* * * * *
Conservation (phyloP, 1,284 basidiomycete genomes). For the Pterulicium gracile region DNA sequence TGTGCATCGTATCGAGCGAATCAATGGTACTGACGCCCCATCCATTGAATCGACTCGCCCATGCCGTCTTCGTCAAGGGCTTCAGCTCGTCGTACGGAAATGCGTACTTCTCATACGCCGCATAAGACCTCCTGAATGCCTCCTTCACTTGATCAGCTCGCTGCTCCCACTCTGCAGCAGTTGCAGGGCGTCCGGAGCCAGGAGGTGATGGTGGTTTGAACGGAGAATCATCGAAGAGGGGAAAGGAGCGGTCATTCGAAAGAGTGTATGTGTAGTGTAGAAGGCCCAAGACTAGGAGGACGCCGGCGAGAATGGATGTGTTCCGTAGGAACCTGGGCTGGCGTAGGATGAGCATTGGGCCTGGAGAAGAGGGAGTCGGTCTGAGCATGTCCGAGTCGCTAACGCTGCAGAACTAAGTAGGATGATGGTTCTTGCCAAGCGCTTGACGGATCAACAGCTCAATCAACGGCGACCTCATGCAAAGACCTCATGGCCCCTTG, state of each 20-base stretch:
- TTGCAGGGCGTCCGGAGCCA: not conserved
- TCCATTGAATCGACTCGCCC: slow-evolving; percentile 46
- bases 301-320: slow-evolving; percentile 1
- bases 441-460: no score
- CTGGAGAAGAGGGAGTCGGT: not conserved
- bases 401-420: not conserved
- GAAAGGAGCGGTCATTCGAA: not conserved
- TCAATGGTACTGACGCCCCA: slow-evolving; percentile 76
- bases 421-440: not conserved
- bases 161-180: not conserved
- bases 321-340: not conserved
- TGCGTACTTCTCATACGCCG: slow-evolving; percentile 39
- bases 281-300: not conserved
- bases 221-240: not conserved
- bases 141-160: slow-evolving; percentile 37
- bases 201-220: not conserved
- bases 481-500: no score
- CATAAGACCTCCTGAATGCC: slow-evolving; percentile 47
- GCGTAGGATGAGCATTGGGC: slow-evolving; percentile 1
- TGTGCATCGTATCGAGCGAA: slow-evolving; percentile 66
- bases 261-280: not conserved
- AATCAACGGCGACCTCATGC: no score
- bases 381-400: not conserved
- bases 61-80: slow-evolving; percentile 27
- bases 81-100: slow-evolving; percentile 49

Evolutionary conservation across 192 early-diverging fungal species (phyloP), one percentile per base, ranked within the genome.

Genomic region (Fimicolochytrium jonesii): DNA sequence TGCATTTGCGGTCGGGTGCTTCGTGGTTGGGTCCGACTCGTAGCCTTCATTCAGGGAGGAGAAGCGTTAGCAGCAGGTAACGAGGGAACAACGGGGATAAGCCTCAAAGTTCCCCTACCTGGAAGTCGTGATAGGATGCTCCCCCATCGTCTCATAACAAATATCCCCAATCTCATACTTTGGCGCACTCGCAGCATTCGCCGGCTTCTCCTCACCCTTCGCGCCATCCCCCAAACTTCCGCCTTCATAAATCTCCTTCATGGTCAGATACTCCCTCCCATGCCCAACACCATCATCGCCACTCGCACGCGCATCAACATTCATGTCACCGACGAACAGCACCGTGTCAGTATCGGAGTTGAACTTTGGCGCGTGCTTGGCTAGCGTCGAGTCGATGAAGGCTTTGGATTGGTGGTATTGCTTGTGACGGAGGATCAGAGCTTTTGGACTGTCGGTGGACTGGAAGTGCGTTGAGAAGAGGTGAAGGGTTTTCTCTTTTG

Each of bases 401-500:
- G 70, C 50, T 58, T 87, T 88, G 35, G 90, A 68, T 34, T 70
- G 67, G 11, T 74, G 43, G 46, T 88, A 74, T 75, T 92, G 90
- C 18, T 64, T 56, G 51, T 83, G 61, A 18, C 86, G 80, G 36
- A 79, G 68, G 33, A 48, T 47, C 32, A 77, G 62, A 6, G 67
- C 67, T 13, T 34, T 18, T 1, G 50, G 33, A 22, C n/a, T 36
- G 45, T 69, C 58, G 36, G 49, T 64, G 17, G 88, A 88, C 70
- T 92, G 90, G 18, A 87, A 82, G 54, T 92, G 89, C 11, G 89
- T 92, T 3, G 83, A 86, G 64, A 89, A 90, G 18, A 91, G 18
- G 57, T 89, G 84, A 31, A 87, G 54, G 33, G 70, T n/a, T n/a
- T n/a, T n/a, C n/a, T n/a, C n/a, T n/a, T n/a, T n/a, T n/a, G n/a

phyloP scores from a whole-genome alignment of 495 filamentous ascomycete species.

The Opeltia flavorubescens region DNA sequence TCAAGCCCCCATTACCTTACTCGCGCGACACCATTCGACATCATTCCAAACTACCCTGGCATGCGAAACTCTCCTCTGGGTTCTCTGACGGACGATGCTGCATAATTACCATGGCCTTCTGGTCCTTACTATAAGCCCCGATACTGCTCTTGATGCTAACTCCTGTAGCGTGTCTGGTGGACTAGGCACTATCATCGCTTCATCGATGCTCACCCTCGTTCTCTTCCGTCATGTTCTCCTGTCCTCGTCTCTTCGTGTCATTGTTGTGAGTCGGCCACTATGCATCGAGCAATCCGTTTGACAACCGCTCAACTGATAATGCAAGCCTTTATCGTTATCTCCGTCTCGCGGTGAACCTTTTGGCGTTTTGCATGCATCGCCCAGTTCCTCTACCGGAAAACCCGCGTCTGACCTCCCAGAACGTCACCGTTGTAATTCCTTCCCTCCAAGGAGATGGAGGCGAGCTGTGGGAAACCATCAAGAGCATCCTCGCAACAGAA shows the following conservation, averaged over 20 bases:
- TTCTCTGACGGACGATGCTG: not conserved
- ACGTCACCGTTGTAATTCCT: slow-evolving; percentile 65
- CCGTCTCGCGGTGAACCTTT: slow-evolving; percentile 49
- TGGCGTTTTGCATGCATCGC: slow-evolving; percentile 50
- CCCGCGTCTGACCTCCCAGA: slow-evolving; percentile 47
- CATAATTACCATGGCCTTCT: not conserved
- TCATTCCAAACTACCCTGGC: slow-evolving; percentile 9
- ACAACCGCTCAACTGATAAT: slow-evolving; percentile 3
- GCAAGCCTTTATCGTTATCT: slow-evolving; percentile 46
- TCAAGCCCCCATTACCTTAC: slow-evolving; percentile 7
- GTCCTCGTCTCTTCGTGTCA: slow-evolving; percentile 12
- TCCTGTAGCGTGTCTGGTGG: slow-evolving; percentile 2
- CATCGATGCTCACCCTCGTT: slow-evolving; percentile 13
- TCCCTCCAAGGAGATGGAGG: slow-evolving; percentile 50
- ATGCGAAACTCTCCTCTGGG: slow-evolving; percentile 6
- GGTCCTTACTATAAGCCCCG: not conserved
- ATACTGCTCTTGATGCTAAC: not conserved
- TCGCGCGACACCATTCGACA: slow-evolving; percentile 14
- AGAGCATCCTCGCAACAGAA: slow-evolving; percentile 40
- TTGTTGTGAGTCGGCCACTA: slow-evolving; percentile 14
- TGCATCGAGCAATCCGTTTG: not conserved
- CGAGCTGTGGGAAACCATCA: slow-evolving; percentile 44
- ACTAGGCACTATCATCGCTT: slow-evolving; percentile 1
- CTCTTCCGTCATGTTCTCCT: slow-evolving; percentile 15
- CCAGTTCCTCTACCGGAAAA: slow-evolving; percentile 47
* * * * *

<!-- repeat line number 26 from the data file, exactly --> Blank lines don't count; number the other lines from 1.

- bases 81-100: slow-evolving; percentile 49